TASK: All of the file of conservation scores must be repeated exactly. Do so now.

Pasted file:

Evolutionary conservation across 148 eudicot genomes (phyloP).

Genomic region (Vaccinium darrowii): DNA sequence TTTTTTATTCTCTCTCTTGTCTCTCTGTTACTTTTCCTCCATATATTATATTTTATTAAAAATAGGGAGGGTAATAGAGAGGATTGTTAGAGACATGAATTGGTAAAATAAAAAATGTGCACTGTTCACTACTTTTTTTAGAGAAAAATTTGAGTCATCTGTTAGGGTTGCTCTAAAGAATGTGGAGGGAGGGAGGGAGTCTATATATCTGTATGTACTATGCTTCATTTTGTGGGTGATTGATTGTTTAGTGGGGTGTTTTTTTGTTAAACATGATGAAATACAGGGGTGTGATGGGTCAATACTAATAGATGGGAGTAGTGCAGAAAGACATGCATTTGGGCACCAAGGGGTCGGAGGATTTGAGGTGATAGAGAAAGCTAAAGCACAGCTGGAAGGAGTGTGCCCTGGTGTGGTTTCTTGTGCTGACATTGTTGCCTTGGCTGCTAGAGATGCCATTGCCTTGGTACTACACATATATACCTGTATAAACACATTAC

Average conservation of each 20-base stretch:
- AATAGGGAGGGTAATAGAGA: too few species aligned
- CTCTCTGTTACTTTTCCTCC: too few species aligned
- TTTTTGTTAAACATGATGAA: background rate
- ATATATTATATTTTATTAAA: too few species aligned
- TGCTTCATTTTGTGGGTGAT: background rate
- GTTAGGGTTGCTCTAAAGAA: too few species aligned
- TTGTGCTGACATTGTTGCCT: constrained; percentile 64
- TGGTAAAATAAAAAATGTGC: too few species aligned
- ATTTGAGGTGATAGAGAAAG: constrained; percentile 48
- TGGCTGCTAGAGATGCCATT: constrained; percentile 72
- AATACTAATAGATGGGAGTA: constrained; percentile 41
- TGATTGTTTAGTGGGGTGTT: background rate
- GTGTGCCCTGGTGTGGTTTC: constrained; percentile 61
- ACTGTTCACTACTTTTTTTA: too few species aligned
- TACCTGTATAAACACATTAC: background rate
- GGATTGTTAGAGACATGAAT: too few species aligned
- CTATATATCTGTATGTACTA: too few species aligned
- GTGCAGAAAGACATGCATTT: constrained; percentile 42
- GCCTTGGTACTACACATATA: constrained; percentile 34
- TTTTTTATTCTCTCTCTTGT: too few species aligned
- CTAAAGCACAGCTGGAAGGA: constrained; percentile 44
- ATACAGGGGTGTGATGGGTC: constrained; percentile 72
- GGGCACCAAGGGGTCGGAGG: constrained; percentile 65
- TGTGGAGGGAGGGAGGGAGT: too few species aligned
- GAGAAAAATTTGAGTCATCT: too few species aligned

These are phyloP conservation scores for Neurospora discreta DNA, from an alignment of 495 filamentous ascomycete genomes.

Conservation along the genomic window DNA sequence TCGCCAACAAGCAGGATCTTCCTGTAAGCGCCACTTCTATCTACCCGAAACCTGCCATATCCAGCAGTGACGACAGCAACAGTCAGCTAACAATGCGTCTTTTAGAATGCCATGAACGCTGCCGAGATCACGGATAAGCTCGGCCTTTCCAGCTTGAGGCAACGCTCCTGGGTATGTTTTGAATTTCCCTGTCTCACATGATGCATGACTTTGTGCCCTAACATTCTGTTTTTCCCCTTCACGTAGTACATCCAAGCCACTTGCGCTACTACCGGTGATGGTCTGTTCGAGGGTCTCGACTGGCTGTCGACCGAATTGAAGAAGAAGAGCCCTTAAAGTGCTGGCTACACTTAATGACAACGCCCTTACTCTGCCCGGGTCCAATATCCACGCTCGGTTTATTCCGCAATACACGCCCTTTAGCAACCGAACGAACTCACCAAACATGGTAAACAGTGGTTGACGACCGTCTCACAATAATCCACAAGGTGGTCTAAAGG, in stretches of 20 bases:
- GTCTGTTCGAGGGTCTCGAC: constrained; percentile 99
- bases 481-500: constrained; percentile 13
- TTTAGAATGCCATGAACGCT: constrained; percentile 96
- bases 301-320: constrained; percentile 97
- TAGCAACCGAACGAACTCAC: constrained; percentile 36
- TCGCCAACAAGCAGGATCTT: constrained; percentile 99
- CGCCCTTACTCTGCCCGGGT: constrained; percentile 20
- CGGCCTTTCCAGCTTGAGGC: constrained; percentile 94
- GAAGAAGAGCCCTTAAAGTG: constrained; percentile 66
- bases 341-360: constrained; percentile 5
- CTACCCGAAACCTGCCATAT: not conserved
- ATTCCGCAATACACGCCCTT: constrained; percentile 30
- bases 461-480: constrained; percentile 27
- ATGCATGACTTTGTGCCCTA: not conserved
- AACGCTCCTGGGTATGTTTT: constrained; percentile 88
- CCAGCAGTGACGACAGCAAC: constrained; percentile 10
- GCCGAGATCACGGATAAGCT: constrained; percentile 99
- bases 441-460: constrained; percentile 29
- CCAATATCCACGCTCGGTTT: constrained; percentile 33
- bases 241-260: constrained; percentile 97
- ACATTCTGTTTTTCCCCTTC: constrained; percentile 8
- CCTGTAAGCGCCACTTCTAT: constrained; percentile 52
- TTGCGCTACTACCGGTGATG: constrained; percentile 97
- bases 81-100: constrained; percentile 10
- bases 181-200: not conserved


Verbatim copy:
Evolutionary conservation across 148 eudicot genomes (phyloP).

Genomic region (Vaccinium darrowii): DNA sequence TTTTTTATTCTCTCTCTTGTCTCTCTGTTACTTTTCCTCCATATATTATATTTTATTAAAAATAGGGAGGGTAATAGAGAGGATTGTTAGAGACATGAATTGGTAAAATAAAAAATGTGCACTGTTCACTACTTTTTTTAGAGAAAAATTTGAGTCATCTGTTAGGGTTGCTCTAAAGAATGTGGAGGGAGGGAGGGAGTCTATATATCTGTATGTACTATGCTTCATTTTGTGGGTGATTGATTGTTTAGTGGGGTGTTTTTTTGTTAAACATGATGAAATACAGGGGTGTGATGGGTCAATACTAATAGATGGGAGTAGTGCAGAAAGACATGCATTTGGGCACCAAGGGGTCGGAGGATTTGAGGTGATAGAGAAAGCTAAAGCACAGCTGGAAGGAGTGTGCCCTGGTGTGGTTTCTTGTGCTGACATTGTTGCCTTGGCTGCTAGAGATGCCATTGCCTTGGTACTACACATATATACCTGTATAAACACATTAC

Average conservation of each 20-base stretch:
- AATAGGGAGGGTAATAGAGA: too few species aligned
- CTCTCTGTTACTTTTCCTCC: too few species aligned
- TTTTTGTTAAACATGATGAA: background rate
- ATATATTATATTTTATTAAA: too few species aligned
- TGCTTCATTTTGTGGGTGAT: background rate
- GTTAGGGTTGCTCTAAAGAA: too few species aligned
- TTGTGCTGACATTGTTGCCT: constrained; percentile 64
- TGGTAAAATAAAAAATGTGC: too few species aligned
- ATTTGAGGTGATAGAGAAAG: constrained; percentile 48
- TGGCTGCTAGAGATGCCATT: constrained; percentile 72
- AATACTAATAGATGGGAGTA: constrained; percentile 41
- TGATTGTTTAGTGGGGTGTT: background rate
- GTGTGCCCTGGTGTGGTTTC: constrained; percentile 61
- ACTGTTCACTACTTTTTTTA: too few species aligned
- TACCTGTATAAACACATTAC: background rate
- GGATTGTTAGAGACATGAAT: too few species aligned
- CTATATATCTGTATGTACTA: too few species aligned
- GTGCAGAAAGACATGCATTT: constrained; percentile 42
- GCCTTGGTACTACACATATA: constrained; percentile 34
- TTTTTTATTCTCTCTCTTGT: too few species aligned
- CTAAAGCACAGCTGGAAGGA: constrained; percentile 44
- ATACAGGGGTGTGATGGGTC: constrained; percentile 72
- GGGCACCAAGGGGTCGGAGG: constrained; percentile 65
- TGTGGAGGGAGGGAGGGAGT: too few species aligned
- GAGAAAAATTTGAGTCATCT: too few species aligned

These are phyloP conservation scores for Neurospora discreta DNA, from an alignment of 495 filamentous ascomycete genomes.

Conservation along the genomic window DNA sequence TCGCCAACAAGCAGGATCTTCCTGTAAGCGCCACTTCTATCTACCCGAAACCTGCCATATCCAGCAGTGACGACAGCAACAGTCAGCTAACAATGCGTCTTTTAGAATGCCATGAACGCTGCCGAGATCACGGATAAGCTCGGCCTTTCCAGCTTGAGGCAACGCTCCTGGGTATGTTTTGAATTTCCCTGTCTCACATGATGCATGACTTTGTGCCCTAACATTCTGTTTTTCCCCTTCACGTAGTACATCCAAGCCACTTGCGCTACTACCGGTGATGGTCTGTTCGAGGGTCTCGACTGGCTGTCGACCGAATTGAAGAAGAAGAGCCCTTAAAGTGCTGGCTACACTTAATGACAACGCCCTTACTCTGCCCGGGTCCAATATCCACGCTCGGTTTATTCCGCAATACACGCCCTTTAGCAACCGAACGAACTCACCAAACATGGTAAACAGTGGTTGACGACCGTCTCACAATAATCCACAAGGTGGTCTAAAGG, in stretches of 20 bases:
- GTCTGTTCGAGGGTCTCGAC: constrained; percentile 99
- bases 481-500: constrained; percentile 13
- TTTAGAATGCCATGAACGCT: constrained; percentile 96
- bases 301-320: constrained; percentile 97
- TAGCAACCGAACGAACTCAC: constrained; percentile 36
- TCGCCAACAAGCAGGATCTT: constrained; percentile 99
- CGCCCTTACTCTGCCCGGGT: constrained; percentile 20
- CGGCCTTTCCAGCTTGAGGC: constrained; percentile 94
- GAAGAAGAGCCCTTAAAGTG: constrained; percentile 66
- bases 341-360: constrained; percentile 5
- CTACCCGAAACCTGCCATAT: not conserved
- ATTCCGCAATACACGCCCTT: constrained; percentile 30
- bases 461-480: constrained; percentile 27
- ATGCATGACTTTGTGCCCTA: not conserved
- AACGCTCCTGGGTATGTTTT: constrained; percentile 88
- CCAGCAGTGACGACAGCAAC: constrained; percentile 10
- GCCGAGATCACGGATAAGCT: constrained; percentile 99
- bases 441-460: constrained; percentile 29
- CCAATATCCACGCTCGGTTT: constrained; percentile 33
- bases 241-260: constrained; percentile 97
- ACATTCTGTTTTTCCCCTTC: constrained; percentile 8
- CCTGTAAGCGCCACTTCTAT: constrained; percentile 52
- TTGCGCTACTACCGGTGATG: constrained; percentile 97
- bases 81-100: constrained; percentile 10
- bases 181-200: not conserved